Talking out the side of your neck

That's a LOOOOOT of talking

Today’s post is going to be about all the talking that people do…neck, out of both sides of their mouths, out their asses. Yup, I’m covering it all today. At a special request from @MsShayBunny, I’m also going to have pictures.

 

This post, believe it or not was NOT inspired about the midterm election results. Lots of other bloggers have written about that eloquently enough that I don’t feel the need to do so here. This just came from the regular, run-of-the-mill mullarky we get on a day-to-day basis.

By we I mean me, but this a point that can generalize.

How often are we asked our opinions about how we can make things better at work? Some of us have suggestion boxes, some of us have surveys via Survey Monkey. I’m actually in both the former and latter groups. While I don’t drop my suggestions in the box, I am dutiful about filling out the surveys at the behest of my management team. Imagine my surprise at finding out that I need to frame my answer in a certain way to make sure that my concerns are addressed.

I'll just write down what he said.

 

Scenario: Team is directed to feel out surveys. Directions: Please write down how you feel. Try not to fill it out on a really good day when everything is going great or a really BAD day when things aren’t. We want to know what is working and what isn’t, but we want you to be objective. Try to remove the emotionality from your answers. We love this data as it helps us make changes for you. Rather that using what we call a “victim’s mentality” and writing about what is wrong, try to write down your answers to come up with a solution. Just writing down the things that you think are wrong require a lot of “back work” on our part. It’s a lot easier to move toward the solution when you can suggest a solution.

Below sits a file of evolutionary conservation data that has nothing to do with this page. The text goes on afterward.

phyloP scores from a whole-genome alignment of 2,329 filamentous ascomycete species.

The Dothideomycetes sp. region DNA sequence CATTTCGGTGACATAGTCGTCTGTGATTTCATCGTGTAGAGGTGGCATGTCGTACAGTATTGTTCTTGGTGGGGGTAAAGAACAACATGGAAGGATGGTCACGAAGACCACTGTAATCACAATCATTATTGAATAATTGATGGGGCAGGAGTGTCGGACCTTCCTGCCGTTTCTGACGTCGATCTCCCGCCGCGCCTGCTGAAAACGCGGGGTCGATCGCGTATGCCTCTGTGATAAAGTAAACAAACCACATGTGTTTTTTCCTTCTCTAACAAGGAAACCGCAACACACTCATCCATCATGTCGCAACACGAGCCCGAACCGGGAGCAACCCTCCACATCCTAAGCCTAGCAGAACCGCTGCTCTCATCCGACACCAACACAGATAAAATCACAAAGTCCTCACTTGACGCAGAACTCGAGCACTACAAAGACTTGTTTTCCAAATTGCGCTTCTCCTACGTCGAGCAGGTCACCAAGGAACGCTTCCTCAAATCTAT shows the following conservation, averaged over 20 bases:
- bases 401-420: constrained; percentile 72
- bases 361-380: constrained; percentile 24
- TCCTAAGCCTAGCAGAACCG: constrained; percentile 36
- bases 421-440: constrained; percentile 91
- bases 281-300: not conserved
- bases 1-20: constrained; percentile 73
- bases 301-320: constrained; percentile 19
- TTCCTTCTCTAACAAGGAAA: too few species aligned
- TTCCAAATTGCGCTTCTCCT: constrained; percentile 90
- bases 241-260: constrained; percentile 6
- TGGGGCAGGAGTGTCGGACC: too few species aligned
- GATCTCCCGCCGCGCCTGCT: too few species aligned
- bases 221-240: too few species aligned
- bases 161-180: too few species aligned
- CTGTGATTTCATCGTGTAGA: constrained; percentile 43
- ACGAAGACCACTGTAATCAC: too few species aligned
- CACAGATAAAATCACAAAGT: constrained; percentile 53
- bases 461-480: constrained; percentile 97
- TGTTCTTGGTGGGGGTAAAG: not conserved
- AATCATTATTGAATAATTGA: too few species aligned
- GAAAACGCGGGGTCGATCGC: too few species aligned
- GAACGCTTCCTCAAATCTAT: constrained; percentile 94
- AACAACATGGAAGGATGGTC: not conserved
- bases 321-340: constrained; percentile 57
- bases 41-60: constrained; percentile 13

You see what was done there? If not, go ahead and peruse one more time…I’ll wait. That’s double talk at it’s best folk. Give me your opinion, but be objective. Tell me the problem and tell us the solution because we don’t really want to do the “back work” to TALK to you and find out why you might think this thing is a problem. Rather than talk with you, potentially building rapport, letting you hear the difficulties management working toward a solution so that you can UNDERSTAND the process and why change might not be instantaneous, I’d rather you tell us what you would do and us not do it and have us completely forgo that teachable moment.

*Sigh*

I am a “lay it all out for me” kind of girl, for better or for worse. I take people at their word, because I expect that people will do the same for me. I think it is bad enough when your actions don’t match up with your words, but it is even WORSE when your words don’t match up with each other. Do you want to know what I think or do you want to tell me what I SHOULD think so I can write that down? Are we trying to move toward change that increases workplace satisfaction or do we want the employees to be satisfied with what they have because management thinks it works?

 

He CLEARLY didn't mean that Todd.

I am not naive enough to think that once I suggest a change it is going to happen. I know that my superiors have superiors, and their superiors have superiors. I know that it has to go through and be approved by the proper channels. I know that as a person on the front line, I am lowest in the pecking order. I ALSO know that if I see myself as the wheels on the bus(iness), without me and my peers, the bus won’t move, no matter who is driving it.  I know that I have valuable contributions based on my observations of the things that work and don’t work…but I don’t feel as inspired to give them when someone tries to tell me what to say when they don’t live out my day-to-day experience…

 

…but it doesn’t mean I won’t try.

 

 

 

 

 

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2 thoughts on “Talking out the side of your neck

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